Tuesday, December 28, 2010
There is also alot you can learn from it.
It shows the structure of your garden, and the balance of the static elements.
Every garden should have different heights in the plants. Hardscape, such as this low retaining wall acts almost as the bottom of a frame for a painting would.
These small trees are crepe myrtles, and the taller trees in the background are ornamental cherry trees. To the left are the butterfly bushes. Totally covered are the low nandinas, which echo the tall variety along a walk beyond this picture.
In the summer, we have lambsear which flows over the wall, as well as annuals. There are also hydrangeas which add another height and leaf & flower form.
The other wonderful thing about the snow is that it insulates the plants from varied temps, and as it melts, it seeps into the ground slowly.
So enjoy the beauty of the snow, and be sure to keep water for the birds and the feeders full. They are the other part of the landscape in our yard in the wintertime.
They are with me all year round, but at this time of the year you can really see them in the trees and schrubs, as well as several varieties at once around the birdbath!
Remember," get outside everyday. Miracles are waiting everywhere"....unknown
Friday, November 26, 2010
This is a great time of the year to be planting shrubs, so for a Christmas tree on my veranda, I purchased a holly to plant after the holidays.
I set it on the table that we dine on in the warmer months and decorated it with dried hydrangeas, small silver and white bulbs and tiny colored lights.
I can see this from my kitchen, so it is uplit from below the table. This is also what I see when I get home, as it is between the garage, drive and house. How wonderful to see this festive and natural setting awaiting me
after a busy day.
On the cocktail table, I have used white containers with cuttings from the garden that should last through the season. The additional berries in the arrangements are from the nandinas, which are throughout the gardens.
I always plant multiples of everything, so there are always plenty of flowers and berries to pick, as well as the fact that a half dozen nandinas on a small incline makes such a wonderful statement. This is a planting tip that has always served me well.
Let me know how I can help you with your holiday decorating or fall planting. Just send an emai to:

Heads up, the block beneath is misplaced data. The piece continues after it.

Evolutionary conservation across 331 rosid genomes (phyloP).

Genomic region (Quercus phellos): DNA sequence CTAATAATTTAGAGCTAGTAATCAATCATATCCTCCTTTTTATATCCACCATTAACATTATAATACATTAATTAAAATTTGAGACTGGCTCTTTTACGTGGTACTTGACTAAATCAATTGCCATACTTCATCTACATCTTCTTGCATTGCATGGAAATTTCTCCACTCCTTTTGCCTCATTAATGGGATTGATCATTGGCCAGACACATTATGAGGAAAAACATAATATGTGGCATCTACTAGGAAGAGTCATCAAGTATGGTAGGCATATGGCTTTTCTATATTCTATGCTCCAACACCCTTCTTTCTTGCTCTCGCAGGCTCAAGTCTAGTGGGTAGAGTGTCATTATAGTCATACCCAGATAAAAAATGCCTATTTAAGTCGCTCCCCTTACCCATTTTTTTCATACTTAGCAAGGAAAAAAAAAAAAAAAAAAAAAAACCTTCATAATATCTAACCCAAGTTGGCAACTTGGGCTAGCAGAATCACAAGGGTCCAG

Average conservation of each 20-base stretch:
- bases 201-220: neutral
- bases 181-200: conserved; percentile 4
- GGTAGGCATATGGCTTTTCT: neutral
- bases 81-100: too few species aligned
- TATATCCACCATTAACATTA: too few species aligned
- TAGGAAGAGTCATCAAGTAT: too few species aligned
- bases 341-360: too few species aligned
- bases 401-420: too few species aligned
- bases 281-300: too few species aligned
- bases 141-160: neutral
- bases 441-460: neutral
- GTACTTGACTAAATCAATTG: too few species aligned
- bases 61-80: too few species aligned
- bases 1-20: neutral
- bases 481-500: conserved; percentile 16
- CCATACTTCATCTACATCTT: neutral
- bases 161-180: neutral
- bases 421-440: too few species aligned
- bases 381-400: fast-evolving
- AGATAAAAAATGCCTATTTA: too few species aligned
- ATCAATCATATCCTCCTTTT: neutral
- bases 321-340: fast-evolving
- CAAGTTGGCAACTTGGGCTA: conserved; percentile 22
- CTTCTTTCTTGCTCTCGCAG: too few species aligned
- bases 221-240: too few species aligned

donna@donnacomstockinteriors, or attach your comments to this blog. HAPPY HOLIDAYS
Tuesday, November 23, 2010
|Wondering what is around the corner|
|Seasonal interest draws eye to entrance|
I have always tried to impress upon my clients during the construction and landscaping process, that the outside needs to blend with the inside.
Are you more comfortable with things being symmetrical? Do you have everything in pairs?
Then, you should probably have a front entryway that has matching shrubs,or possibly cupolas as shown. Even though this photo by me was taken at an angle, you can see that what is on the right side is matched on the left. My impression would be that the people that live in this house are orderly, conservative and organized.
On the other hand, the photo below is more artistic, with a mixture of textures, plants, and is asymmetrical.
I would expect the person who lives here to be creative, social, and spontaneous.
What ever your style or personality, try to carry the color from the outside in. The color of your front door should coordinate with the rooms it opens onto and can be seen from the foyer
If the style in the front of your home is formal, then the entryway would also call for more formality.
Always consider the style and structure of your home. Georgian would certainly be more formal than a cottage.
This is a perfect time of the year to do planting of trees and shrubs if you are in zone 6 or higher. It will give the plants a chance to establish their root systems before spring. When you are planting, these are the essential elements that should give you success.
Always purchase from a reputable source.
Amend your soil. It is not a good idea to put planting soil in a hole and expect things to live. You must mix the existing soil with compost, manure, and I used pulverized bark or decomposed granite here with my heavy clay soil. The roots need to have good drainage and air to extend out and get the nutrients they need.
Dig your hole twice the width of your root ball, and plant at the height the plant was in the pot. Make sure the hole should not be a depression for water to collect in. It should be slightly higher than the ground, because it will settle some. After you do the planting in the amended solid, tamp it down and water it well.
You should be rewarded with a beautiful plant, whether it is a tree, shrub or perennial. Remember that the first year goes to establishing the root system, so be patient. Remember...'patience is a virtue'
|Acharming entrance to small courtyard|
Sunday, November 21, 2010
My motto has always been " touch it once."